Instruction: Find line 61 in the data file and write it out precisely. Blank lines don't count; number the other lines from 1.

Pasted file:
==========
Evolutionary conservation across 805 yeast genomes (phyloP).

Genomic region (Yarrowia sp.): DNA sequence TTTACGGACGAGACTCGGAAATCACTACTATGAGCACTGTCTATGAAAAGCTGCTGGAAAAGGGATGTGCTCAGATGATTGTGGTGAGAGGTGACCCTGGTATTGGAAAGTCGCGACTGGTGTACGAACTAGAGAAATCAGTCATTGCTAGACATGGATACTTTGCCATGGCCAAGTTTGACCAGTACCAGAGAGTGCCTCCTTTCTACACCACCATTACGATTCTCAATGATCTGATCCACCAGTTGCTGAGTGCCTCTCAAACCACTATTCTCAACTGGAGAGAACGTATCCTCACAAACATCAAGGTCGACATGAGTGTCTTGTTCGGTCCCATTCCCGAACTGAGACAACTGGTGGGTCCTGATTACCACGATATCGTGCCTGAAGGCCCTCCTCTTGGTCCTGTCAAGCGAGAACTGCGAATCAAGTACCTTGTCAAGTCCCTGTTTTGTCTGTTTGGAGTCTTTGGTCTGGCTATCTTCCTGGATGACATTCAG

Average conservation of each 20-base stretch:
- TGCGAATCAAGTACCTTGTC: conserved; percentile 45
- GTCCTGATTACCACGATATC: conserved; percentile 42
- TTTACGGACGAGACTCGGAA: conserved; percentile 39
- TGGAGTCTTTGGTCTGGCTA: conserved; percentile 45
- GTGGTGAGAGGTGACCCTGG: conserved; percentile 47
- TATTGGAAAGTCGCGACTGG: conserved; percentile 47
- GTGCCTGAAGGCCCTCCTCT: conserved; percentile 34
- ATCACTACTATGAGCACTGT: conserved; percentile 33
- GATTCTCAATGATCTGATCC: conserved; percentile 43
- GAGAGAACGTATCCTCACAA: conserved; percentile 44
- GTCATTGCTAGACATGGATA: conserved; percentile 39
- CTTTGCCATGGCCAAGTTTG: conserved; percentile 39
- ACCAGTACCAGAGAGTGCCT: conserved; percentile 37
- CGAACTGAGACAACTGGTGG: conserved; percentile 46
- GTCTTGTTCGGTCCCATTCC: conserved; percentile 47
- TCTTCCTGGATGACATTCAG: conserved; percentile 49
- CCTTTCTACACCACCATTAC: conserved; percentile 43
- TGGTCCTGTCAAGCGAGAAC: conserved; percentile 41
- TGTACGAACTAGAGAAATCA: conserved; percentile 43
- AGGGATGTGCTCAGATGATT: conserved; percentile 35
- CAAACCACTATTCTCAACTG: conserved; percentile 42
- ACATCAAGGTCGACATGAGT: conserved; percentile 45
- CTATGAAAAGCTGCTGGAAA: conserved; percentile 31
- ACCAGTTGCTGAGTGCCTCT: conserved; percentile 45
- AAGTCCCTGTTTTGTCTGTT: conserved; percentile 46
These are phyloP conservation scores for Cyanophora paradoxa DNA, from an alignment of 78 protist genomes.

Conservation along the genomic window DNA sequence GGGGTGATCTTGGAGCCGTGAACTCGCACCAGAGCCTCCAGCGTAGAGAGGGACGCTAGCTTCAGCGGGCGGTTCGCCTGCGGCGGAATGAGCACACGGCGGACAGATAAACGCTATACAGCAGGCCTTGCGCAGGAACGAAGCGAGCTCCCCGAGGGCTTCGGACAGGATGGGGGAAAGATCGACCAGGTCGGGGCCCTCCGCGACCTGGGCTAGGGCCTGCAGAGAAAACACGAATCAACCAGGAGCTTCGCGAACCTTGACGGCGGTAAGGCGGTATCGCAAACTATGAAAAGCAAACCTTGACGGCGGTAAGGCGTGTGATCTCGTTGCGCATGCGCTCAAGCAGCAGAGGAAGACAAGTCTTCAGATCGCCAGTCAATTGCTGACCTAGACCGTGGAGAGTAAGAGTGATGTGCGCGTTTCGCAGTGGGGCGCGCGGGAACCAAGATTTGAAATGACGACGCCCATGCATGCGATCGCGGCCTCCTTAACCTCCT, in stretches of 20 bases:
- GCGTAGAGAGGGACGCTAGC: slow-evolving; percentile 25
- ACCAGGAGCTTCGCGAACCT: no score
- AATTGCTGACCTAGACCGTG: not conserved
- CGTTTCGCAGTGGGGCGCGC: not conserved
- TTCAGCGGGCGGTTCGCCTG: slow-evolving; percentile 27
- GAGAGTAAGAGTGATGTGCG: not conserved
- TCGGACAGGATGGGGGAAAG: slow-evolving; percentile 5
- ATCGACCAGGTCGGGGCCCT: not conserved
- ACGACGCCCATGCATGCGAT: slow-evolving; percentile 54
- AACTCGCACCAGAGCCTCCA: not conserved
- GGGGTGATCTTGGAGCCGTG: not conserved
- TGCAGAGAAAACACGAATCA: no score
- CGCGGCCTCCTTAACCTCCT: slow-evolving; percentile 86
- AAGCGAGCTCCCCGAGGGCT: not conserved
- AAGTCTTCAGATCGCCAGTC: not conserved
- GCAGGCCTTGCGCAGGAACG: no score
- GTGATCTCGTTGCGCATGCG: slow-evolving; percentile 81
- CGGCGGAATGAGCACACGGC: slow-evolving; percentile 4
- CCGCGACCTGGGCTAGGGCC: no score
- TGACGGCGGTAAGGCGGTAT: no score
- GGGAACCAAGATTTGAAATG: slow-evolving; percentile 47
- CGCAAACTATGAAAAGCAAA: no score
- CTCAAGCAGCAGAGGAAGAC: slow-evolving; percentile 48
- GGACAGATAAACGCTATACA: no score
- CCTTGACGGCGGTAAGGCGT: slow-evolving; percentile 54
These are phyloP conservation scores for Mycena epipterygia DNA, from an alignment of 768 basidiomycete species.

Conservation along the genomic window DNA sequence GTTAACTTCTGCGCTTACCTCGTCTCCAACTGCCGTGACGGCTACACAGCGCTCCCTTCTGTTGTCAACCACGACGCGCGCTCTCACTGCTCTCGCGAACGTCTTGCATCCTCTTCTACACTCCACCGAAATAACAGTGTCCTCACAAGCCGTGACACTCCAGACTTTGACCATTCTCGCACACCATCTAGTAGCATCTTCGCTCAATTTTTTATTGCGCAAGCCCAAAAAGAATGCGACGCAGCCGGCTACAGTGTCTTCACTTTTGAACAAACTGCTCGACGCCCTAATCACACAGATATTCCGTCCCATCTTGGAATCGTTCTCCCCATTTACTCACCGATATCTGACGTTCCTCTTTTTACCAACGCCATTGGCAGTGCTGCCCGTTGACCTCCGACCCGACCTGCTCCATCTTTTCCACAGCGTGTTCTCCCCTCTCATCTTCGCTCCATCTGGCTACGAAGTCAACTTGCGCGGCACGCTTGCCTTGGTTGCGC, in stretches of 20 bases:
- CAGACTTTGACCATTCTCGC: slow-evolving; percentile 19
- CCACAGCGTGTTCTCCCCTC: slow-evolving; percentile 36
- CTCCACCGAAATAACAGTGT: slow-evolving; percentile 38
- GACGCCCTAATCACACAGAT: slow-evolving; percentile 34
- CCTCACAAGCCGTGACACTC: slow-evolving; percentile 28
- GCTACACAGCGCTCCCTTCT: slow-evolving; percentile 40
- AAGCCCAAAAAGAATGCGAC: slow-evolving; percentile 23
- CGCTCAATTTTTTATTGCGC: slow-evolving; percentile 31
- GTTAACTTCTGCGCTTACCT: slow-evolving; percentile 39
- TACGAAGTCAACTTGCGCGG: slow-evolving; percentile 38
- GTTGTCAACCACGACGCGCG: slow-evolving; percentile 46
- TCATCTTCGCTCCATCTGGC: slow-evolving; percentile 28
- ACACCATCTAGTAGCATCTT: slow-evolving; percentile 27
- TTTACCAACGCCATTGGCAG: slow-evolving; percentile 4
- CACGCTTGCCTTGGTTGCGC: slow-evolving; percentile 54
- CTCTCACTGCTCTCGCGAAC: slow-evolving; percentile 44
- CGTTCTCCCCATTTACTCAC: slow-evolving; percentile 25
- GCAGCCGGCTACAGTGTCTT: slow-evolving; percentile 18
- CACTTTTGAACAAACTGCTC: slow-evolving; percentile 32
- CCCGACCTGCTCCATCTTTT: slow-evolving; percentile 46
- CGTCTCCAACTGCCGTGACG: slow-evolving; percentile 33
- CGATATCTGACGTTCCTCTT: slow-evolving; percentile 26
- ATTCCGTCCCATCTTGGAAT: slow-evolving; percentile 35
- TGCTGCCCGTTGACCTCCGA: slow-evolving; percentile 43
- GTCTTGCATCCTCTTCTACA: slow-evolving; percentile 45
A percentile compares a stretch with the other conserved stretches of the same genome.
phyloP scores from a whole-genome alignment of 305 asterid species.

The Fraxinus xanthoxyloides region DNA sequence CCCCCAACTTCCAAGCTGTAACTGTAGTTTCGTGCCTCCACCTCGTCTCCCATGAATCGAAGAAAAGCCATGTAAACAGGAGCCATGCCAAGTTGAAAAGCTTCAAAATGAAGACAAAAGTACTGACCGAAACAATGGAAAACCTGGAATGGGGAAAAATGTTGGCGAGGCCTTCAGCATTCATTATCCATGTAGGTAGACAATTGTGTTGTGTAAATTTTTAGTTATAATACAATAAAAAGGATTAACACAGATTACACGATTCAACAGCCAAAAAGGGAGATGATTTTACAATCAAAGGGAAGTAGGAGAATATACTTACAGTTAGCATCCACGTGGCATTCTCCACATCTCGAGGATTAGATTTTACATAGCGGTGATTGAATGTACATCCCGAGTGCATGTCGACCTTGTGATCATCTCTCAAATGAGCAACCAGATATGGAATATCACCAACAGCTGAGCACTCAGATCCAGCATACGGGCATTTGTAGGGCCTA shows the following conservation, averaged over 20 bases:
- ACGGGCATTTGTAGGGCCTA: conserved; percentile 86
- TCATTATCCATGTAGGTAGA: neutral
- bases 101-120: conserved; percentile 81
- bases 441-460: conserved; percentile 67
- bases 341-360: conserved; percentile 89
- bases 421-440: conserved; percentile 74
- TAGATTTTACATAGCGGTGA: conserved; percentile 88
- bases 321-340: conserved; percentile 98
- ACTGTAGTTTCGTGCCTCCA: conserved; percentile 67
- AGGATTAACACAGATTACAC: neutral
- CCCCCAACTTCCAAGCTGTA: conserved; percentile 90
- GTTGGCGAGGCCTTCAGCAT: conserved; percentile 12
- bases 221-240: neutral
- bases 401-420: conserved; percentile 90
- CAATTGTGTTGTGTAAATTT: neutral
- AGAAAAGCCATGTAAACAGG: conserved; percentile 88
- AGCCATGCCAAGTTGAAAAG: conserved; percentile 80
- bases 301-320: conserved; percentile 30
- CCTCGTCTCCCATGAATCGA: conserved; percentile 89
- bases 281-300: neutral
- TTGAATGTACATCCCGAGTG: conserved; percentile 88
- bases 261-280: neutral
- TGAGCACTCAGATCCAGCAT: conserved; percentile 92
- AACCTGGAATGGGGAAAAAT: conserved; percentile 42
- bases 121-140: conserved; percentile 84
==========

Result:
- GACGCCCTAATCACACAGAT: slow-evolving; percentile 34